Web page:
|published Tuesday, November 06, 2012 ||1979 Views :: 0 Comments|
Nov 4, 2012
By John Fleck
From the Albuquerque Journal
Pictured is a B61 nuclear bomb. The National Nuclear Security Administration has underestimated by billions more how much it will cost to refurbish the nation’s stockpile of B61s, according to an independent cost assessment. (COURTESY OF wikipedia)
The National Nuclear Security Administration, already under fire for billions of dollars of cost overruns, has underestimated by billions more how much it will cost to refurbish the nation’s stockpile of B61 nuclear bombs, according to an independent cost assessment commissioned by the agency.
Already juggling its budget to cope with existing problems, the agency will likely need to come up with another $1 billion per year for the next few years if the project is to go ahead as currently envisioned, according to a summary of the assessment obtained by the Journal.
|published Friday, October 26, 2012 ||2577 Views :: 0 Comments|
Oct 26, 2012
By John Fleck
From the Albuquerque Journal North
After more than seven years’ work and $213 million, the new security system at Los Alamos National Laboratory’s most important nuclear weapons manufacturing site doesn’t work.
A lab spokesman acknowledged the project suffered from construction problems, and an internal government memo suggests longstanding concerns by the federal government about the way Los Alamos has managed the project.
The project, intended to provide tighter security at the lab’s Technical Area 55, where plutonium research is done and nuclear bomb parts are made, was scheduled to be finished early next year. Instead, it will be delayed indefinitely.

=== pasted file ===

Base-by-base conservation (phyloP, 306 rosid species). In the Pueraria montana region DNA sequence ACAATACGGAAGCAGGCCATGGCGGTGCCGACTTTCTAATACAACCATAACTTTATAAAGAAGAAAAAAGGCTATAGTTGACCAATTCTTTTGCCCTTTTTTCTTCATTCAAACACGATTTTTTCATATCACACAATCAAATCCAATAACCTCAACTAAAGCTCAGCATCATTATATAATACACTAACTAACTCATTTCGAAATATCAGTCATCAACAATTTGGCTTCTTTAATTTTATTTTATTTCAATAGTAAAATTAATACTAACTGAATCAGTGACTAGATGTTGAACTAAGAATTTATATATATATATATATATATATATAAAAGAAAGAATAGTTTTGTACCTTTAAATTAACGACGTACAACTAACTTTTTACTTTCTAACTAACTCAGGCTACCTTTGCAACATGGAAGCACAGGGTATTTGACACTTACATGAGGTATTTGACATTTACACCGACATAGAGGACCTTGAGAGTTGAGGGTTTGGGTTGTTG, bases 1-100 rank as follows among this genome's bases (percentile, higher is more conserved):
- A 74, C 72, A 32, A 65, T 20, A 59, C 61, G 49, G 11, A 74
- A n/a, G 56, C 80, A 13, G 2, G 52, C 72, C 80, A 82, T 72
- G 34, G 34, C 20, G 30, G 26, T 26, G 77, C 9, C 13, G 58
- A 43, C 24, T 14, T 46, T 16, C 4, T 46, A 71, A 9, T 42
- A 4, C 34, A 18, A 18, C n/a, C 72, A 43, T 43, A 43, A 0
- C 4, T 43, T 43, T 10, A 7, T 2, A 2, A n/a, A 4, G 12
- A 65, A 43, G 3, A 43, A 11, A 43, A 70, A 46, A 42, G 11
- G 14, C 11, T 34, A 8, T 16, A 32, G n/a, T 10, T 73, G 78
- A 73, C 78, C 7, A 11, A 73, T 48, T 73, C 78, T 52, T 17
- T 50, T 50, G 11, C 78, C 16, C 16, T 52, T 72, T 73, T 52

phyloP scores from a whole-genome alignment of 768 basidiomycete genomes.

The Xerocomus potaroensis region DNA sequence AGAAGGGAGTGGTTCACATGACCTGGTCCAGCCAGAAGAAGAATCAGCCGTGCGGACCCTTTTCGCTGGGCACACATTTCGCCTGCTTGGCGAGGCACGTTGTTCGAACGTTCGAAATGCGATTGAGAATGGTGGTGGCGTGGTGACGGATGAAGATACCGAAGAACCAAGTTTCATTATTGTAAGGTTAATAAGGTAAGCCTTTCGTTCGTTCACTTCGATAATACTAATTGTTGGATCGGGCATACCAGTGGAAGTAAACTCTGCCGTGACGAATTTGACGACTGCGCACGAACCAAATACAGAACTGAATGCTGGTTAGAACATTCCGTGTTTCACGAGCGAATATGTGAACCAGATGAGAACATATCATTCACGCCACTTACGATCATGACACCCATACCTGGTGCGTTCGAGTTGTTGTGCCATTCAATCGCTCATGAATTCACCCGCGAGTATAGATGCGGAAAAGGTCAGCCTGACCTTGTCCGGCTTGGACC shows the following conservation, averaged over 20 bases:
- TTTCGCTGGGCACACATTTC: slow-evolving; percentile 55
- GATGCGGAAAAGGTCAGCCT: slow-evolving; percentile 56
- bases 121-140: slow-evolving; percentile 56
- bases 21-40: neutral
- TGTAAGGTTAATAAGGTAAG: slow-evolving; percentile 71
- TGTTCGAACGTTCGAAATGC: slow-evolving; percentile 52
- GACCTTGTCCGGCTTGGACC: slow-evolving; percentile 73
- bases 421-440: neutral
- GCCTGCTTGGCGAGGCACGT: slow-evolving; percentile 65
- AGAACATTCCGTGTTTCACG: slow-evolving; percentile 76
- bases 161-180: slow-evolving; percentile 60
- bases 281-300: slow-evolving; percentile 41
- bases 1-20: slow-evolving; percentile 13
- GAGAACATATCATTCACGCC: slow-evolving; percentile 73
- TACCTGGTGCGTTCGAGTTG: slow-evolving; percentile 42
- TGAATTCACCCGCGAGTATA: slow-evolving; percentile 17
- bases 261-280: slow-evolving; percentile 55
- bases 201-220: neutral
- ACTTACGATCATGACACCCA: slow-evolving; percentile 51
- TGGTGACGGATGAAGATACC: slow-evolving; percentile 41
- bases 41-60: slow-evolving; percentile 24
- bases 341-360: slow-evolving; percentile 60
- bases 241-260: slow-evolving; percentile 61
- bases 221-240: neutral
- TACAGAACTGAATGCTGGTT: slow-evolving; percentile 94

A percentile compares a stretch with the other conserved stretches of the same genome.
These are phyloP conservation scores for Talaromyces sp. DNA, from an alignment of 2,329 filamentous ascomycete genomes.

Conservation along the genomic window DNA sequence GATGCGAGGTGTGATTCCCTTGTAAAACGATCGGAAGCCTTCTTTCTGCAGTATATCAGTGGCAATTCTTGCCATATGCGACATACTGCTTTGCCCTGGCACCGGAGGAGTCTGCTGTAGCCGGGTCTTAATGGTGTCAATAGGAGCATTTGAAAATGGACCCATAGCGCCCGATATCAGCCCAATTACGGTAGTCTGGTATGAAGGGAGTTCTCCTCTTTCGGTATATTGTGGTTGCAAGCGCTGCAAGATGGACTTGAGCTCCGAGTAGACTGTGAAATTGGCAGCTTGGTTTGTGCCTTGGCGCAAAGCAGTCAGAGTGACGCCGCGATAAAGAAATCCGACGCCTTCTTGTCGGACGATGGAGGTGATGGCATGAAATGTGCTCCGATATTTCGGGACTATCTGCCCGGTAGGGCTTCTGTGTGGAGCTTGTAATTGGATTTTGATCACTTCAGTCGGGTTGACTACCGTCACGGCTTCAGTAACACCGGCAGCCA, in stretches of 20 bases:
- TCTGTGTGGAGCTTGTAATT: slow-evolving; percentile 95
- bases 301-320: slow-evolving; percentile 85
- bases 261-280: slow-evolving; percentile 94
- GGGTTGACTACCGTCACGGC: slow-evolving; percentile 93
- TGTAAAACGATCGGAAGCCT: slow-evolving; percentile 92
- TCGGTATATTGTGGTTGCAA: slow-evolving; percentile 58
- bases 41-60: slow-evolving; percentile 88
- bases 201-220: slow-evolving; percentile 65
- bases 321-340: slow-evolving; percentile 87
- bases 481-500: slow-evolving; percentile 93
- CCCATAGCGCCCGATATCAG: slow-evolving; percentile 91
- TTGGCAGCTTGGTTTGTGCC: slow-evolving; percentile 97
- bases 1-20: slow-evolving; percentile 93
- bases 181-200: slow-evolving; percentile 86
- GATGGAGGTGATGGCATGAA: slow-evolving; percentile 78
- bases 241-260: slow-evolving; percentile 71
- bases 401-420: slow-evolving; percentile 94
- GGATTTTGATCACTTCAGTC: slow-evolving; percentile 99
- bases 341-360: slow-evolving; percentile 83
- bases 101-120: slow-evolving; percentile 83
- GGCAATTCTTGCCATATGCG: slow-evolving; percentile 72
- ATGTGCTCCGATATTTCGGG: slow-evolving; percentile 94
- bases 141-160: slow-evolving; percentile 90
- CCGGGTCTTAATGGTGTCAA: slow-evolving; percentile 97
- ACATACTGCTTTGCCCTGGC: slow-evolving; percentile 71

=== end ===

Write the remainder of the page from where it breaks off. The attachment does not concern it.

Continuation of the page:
|published Thursday, October 18, 2012 ||2097 Views :: 0 Comments|
October 17, 2012
by Katie Heald
From Groundswell Blog
50 years ago today, the people of the world had no idea that the first steps of the Cuban Missile Crisis had begun, and the planet was about to be the closest that we have ever been to a global nuclear conflict.
For 13 days in October 1962, the United States and the Soviet Union were in a standoff over bases the Soviets had built in Cuba for nuclear missiles. For most people in the US, this was the first time they had to face the stark reality of the danger that nuclear weapons posed to the entire planet.
In 2012, the dangerous nature of nuclear weapons is no longer a secret. And though we have made progress in the last 50 years in reducing stockpiles, limiting testing, and halting much of the development of new weapons, there is still much work to be done. There are still over 20,000 nuclear weapons on our planet, and President Obama has an opportunity right now to make changes to US nuclear policy that could make the world a much safer place.
|published Friday, October 12, 2012 ||3432 Views :: 0 Comments|
Oct. 11, 2012
By Rob Pavey
From the Augusta Chronicle
Environmental groups asserted this week that design changes and other factors will add at least $2 billion to the cost of the government’s mixed oxide project at Savannah River Site.
The one-of-a-kind MOX plant, which has been under construction six years, is designed to dispose of 34 metric tons of weapons-grade plutonium by blending small amounts with uranium to make fuel rods for commercial power reactors – a process that forever renders the plutonium unusable for weapons.
In joint comments responding to a revised supplemental environmental impact statement addressing changes in the MOX program, 40 environmental groups said updated budget figures are needed – both for construction and operating costs.